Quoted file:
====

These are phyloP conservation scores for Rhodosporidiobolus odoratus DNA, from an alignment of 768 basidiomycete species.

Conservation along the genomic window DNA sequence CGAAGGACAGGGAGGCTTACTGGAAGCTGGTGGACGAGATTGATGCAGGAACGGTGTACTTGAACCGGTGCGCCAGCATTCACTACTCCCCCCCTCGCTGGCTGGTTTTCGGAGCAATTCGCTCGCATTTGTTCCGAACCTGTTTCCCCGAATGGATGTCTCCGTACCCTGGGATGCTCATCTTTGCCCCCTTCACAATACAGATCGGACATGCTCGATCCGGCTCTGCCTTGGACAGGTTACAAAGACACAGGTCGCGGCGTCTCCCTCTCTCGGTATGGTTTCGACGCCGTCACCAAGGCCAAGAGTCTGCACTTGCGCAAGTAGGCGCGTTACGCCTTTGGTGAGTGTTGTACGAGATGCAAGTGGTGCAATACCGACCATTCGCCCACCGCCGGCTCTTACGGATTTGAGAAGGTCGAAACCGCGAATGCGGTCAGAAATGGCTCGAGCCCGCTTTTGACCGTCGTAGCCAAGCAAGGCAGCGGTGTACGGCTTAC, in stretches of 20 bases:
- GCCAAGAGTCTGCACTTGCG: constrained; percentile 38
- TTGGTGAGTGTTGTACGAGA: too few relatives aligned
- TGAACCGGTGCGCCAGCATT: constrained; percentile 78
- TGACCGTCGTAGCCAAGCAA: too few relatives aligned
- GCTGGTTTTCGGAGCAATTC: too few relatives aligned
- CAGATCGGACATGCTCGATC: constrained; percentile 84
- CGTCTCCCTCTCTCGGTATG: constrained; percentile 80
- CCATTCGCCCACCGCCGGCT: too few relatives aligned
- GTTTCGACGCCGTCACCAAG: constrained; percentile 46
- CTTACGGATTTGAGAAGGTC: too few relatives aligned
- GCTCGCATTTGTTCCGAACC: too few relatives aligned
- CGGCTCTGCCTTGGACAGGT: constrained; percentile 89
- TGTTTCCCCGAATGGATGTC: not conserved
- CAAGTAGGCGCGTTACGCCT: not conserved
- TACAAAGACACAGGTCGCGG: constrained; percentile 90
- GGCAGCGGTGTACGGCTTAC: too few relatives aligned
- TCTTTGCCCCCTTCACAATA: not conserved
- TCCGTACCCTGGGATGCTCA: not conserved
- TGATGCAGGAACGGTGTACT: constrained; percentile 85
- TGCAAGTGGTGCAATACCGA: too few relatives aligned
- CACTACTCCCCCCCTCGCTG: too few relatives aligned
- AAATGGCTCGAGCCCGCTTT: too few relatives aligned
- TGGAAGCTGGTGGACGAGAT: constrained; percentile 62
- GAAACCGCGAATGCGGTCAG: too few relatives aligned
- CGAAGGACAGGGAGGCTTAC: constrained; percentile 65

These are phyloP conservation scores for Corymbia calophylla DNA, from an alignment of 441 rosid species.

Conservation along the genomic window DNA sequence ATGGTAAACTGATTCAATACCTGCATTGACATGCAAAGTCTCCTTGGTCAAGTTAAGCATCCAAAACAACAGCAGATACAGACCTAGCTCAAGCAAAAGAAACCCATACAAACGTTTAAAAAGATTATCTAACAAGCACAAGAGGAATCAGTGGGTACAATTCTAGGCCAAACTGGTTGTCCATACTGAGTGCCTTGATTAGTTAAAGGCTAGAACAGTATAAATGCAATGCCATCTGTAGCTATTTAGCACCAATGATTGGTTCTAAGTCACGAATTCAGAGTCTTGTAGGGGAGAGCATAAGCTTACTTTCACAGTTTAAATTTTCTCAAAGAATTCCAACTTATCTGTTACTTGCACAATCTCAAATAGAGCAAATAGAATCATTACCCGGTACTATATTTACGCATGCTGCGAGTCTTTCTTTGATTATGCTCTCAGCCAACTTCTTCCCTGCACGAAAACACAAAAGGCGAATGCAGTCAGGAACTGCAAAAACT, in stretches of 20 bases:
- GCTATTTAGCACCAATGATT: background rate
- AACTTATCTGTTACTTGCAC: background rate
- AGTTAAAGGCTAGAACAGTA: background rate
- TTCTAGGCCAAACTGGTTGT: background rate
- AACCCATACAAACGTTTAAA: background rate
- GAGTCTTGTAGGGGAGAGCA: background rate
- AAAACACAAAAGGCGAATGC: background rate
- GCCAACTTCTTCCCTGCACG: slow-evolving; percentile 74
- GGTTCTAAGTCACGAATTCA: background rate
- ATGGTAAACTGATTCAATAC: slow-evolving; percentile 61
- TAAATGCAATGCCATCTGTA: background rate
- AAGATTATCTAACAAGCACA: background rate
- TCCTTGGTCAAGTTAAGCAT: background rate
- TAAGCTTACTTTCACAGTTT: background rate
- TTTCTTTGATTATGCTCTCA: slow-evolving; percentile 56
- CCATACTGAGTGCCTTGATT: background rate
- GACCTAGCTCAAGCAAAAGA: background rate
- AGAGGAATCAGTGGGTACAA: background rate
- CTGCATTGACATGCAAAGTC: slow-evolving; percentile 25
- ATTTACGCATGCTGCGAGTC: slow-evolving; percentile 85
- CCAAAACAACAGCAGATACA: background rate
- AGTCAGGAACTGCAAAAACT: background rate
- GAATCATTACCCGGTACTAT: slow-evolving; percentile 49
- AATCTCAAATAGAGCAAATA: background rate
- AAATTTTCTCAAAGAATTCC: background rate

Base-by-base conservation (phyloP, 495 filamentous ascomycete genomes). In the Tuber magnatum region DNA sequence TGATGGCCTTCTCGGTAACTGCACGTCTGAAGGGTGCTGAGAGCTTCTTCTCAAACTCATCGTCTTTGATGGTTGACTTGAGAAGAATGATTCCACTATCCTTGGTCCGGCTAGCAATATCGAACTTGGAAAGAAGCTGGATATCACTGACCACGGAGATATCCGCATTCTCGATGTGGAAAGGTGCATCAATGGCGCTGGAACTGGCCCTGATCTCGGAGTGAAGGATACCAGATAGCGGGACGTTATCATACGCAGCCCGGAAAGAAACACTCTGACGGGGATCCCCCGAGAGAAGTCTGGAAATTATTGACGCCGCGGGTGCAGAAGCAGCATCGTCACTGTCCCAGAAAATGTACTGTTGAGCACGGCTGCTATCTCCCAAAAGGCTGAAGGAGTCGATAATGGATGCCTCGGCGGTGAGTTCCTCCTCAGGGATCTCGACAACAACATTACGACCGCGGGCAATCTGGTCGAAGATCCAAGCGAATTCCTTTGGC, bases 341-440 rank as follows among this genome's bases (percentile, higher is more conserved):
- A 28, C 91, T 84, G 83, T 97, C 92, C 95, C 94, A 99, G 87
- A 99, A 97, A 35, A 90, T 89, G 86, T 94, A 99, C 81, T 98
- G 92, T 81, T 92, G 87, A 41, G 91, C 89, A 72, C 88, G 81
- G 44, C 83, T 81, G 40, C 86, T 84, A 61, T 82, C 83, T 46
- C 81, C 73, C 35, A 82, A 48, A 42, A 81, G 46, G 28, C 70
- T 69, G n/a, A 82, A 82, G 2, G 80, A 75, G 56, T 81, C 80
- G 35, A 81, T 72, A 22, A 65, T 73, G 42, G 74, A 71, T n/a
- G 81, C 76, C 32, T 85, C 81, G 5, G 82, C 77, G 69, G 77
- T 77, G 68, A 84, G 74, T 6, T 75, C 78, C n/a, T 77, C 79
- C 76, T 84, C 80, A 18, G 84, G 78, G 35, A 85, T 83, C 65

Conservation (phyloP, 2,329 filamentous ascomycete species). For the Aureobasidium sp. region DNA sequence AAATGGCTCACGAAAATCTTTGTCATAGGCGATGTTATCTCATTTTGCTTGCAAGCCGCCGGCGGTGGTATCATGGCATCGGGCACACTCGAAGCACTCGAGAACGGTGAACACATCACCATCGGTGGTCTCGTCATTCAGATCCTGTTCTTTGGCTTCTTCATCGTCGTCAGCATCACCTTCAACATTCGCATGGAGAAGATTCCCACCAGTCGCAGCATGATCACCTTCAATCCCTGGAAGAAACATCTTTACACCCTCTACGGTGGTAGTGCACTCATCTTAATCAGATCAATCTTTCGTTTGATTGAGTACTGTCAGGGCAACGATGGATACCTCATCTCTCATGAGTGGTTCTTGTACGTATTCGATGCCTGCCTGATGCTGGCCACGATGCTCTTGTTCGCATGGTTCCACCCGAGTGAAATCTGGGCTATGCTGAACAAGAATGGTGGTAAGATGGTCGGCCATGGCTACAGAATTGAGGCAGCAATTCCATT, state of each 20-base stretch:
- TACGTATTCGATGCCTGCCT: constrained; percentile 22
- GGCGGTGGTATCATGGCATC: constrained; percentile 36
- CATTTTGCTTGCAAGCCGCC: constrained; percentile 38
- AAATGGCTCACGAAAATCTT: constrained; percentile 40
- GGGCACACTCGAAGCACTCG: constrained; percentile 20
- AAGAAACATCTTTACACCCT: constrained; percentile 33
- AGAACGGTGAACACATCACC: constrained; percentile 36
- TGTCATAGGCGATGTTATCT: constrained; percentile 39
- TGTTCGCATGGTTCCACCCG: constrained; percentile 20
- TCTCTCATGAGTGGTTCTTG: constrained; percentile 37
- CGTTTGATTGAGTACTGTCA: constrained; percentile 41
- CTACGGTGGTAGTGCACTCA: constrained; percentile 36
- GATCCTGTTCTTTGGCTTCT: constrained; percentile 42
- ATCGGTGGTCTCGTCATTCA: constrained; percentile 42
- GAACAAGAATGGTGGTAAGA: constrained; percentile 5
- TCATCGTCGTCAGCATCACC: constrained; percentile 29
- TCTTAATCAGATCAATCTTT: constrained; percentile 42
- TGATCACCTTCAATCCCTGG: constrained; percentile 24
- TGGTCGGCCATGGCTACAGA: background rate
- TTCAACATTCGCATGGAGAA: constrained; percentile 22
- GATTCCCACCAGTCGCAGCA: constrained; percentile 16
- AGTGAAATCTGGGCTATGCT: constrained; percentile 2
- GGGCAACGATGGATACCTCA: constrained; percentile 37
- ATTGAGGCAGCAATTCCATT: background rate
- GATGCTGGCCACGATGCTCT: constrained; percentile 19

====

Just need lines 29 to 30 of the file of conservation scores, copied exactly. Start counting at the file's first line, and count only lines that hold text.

Conservation along the genomic window DNA sequence ATGGTAAACTGATTCAATACCTGCATTGACATGCAAAGTCTCCTTGGTCAAGTTAAGCATCCAAAACAACAGCAGATACAGACCTAGCTCAAGCAAAAGAAACCCATACAAACGTTTAAAAAGATTATCTAACAAGCACAAGAGGAATCAGTGGGTACAATTCTAGGCCAAACTGGTTGTCCATACTGAGTGCCTTGATTAGTTAAAGGCTAGAACAGTATAAATGCAATGCCATCTGTAGCTATTTAGCACCAATGATTGGTTCTAAGTCACGAATTCAGAGTCTTGTAGGGGAGAGCATAAGCTTACTTTCACAGTTTAAATTTTCTCAAAGAATTCCAACTTATCTGTTACTTGCACAATCTCAAATAGAGCAAATAGAATCATTACCCGGTACTATATTTACGCATGCTGCGAGTCTTTCTTTGATTATGCTCTCAGCCAACTTCTTCCCTGCACGAAAACACAAAAGGCGAATGCAGTCAGGAACTGCAAAAACT, in stretches of 20 bases:
- GCTATTTAGCACCAATGATT: background rate